One morning Rolando saw me on my hands and knees cleaning the floor of my cell, when I got up to see what he wanted he knelt down and finished the job. The next day while I was doing my daily walking he told my cellie he was going to clean my cell. He continued to do so until the day he left.
Last December he told me that he was due to be deported in April — he then lowered his eyes and asked me for a favor. He wanted to know if I could send him a hundred dollars so he’d have money to go home with. He said that, to pay for this, I could stop giving him money every month and he’d still bring me milk and clean my cell. “Of course I’d help,” I responded, but as April approached I wasn’t sure how I would manage it. But, God is good, right!?
Just before Rolando was scheduled to leave my son sent me money by the way of a lady in Missouri who handles my accounts (Thank you, Sue). So I asked Sue to send half of the money my son sent me, she did, and when he got the money he was sooo happy, he couldn’t stop thanking me … one hundred dollars, that’s all it was, but to him …. well you get the message.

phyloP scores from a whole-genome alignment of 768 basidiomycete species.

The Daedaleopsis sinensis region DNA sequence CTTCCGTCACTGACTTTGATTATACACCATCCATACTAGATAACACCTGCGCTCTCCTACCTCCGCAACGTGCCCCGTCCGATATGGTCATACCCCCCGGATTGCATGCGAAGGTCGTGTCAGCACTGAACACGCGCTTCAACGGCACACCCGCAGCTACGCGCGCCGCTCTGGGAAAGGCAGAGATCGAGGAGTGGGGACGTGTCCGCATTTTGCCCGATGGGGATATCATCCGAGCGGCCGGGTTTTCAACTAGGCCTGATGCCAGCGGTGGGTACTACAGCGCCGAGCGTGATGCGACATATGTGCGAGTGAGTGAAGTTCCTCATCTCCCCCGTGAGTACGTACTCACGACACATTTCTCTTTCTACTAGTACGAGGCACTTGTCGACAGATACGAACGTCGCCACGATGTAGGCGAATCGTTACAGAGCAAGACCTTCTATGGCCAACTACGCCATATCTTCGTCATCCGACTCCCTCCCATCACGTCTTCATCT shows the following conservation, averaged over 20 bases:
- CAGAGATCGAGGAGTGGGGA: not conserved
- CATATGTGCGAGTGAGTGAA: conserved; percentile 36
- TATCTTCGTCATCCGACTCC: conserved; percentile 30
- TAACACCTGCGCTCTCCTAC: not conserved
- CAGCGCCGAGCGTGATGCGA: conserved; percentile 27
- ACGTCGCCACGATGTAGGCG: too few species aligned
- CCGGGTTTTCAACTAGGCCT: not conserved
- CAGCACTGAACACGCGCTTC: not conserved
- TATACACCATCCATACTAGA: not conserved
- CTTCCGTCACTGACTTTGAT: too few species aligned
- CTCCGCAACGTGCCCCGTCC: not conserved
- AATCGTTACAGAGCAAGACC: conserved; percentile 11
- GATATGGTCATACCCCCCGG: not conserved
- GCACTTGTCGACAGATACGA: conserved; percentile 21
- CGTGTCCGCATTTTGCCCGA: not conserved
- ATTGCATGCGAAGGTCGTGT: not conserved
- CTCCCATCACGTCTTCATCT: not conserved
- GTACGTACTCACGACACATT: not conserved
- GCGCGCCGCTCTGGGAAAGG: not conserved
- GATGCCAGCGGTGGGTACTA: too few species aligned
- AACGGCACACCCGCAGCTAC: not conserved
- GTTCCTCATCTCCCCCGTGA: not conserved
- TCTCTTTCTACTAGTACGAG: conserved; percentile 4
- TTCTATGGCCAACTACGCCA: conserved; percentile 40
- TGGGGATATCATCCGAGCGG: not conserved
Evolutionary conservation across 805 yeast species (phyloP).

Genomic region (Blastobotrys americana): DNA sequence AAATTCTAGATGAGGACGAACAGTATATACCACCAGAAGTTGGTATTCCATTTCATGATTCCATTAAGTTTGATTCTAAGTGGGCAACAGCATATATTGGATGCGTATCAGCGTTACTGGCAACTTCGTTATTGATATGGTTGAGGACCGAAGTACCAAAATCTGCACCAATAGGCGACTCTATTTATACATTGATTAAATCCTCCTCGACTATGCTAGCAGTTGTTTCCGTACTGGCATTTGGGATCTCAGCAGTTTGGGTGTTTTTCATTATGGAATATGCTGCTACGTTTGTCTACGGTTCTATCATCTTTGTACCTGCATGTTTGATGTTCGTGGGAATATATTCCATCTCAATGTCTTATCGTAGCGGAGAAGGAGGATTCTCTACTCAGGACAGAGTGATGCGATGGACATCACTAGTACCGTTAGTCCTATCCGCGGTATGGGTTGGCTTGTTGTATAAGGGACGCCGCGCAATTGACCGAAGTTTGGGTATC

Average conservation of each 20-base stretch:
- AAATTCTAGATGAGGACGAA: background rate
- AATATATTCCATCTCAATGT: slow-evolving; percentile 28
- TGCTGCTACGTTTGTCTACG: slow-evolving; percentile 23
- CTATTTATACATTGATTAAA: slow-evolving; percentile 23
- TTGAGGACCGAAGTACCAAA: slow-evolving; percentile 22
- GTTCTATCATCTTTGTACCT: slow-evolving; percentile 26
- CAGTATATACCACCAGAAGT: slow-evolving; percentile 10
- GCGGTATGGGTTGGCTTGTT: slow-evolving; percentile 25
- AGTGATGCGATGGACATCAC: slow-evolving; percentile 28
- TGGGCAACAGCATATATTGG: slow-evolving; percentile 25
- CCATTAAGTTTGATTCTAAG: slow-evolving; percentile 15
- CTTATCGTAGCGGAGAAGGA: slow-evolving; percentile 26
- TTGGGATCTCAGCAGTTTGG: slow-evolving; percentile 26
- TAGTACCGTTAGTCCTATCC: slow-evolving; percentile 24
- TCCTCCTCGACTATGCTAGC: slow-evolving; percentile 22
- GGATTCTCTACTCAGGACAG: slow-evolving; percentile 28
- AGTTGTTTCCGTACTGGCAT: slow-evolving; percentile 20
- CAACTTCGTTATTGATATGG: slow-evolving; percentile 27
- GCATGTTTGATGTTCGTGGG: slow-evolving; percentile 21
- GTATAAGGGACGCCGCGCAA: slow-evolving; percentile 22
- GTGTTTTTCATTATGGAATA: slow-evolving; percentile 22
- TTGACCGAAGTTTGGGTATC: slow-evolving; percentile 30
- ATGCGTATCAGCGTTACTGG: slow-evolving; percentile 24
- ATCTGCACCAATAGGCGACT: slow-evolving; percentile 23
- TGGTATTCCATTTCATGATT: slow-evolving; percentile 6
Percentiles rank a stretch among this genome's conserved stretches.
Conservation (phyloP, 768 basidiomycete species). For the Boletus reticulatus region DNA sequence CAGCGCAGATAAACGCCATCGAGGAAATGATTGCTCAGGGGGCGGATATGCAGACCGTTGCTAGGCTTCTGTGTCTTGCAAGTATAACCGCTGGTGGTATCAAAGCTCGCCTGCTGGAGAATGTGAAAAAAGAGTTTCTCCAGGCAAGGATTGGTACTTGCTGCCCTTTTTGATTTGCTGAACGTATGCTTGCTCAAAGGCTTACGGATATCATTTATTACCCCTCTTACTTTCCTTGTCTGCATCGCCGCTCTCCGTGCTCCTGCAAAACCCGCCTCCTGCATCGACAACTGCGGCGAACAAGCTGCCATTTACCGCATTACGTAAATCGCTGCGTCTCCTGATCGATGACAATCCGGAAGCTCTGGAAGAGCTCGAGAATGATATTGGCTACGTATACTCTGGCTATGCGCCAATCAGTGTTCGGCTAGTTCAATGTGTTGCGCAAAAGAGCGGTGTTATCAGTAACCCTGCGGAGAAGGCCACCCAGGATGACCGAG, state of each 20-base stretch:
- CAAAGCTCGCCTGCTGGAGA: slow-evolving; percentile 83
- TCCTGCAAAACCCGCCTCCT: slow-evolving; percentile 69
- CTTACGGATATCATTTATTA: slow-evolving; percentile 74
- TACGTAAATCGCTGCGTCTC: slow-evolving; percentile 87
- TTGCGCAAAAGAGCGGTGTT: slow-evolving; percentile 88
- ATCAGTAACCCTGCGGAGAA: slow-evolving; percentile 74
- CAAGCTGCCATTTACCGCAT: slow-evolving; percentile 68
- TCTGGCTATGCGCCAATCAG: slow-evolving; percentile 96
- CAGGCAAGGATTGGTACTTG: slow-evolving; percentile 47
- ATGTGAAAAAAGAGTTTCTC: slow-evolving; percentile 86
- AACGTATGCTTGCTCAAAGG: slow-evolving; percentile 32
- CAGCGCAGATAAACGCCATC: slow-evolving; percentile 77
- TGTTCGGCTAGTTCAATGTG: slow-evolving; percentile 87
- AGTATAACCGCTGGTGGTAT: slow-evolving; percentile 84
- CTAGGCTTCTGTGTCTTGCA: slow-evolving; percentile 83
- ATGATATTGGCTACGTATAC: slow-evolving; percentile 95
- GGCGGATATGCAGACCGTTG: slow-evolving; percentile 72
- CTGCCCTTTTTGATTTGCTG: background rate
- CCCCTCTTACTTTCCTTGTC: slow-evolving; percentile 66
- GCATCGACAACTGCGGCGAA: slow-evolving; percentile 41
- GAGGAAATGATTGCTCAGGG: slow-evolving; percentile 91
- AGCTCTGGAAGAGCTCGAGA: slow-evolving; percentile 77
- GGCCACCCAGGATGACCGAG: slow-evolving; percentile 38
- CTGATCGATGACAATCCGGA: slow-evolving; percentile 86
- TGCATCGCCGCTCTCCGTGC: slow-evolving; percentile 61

Why am I telling you this story? Well, one thing for sure is, I didn’t do it to make myself look good. I’ve told you before and I’ll tell you again — if you’re one of those who hate me, know here and now that I don’t care. I am not trying to win your sympathy — “F-YOU.” Now that that’s clear, we can go back to why I’m telling you this story? Well, for two reasons really. One is — I’m angry as hell! Two is, I wanted to tell Cuco’s children along with my other nieces and nephews that I love you guys and always will. You are a part of my life. You’re a part of my family! I’m so proud of you. So why am I angry?
Well, on monday of this week I checked my email and saw that I had a facebook message from a man named Jose, Joselike Rolando is from Mexico. Jose and I had spent around three years together, in prison, and he was reaching out to me to let me know he was home, I’m so glad to hear this. Well … getting this message from Jose caused me to think about Rolando. I walked upstairs to Roland’s old cell and asked his old cellie if he’d heard from him. He had, hence my anger.
He told me that Rolando was back in jail, he added, “He was caught smuggling dope across the border,” and even worse, “His son was caught with him.” Yeah … he’s coming back to prison and this time he’s bringing his child with him. Anger, disappointment … trying to make sense of this. Sorrow.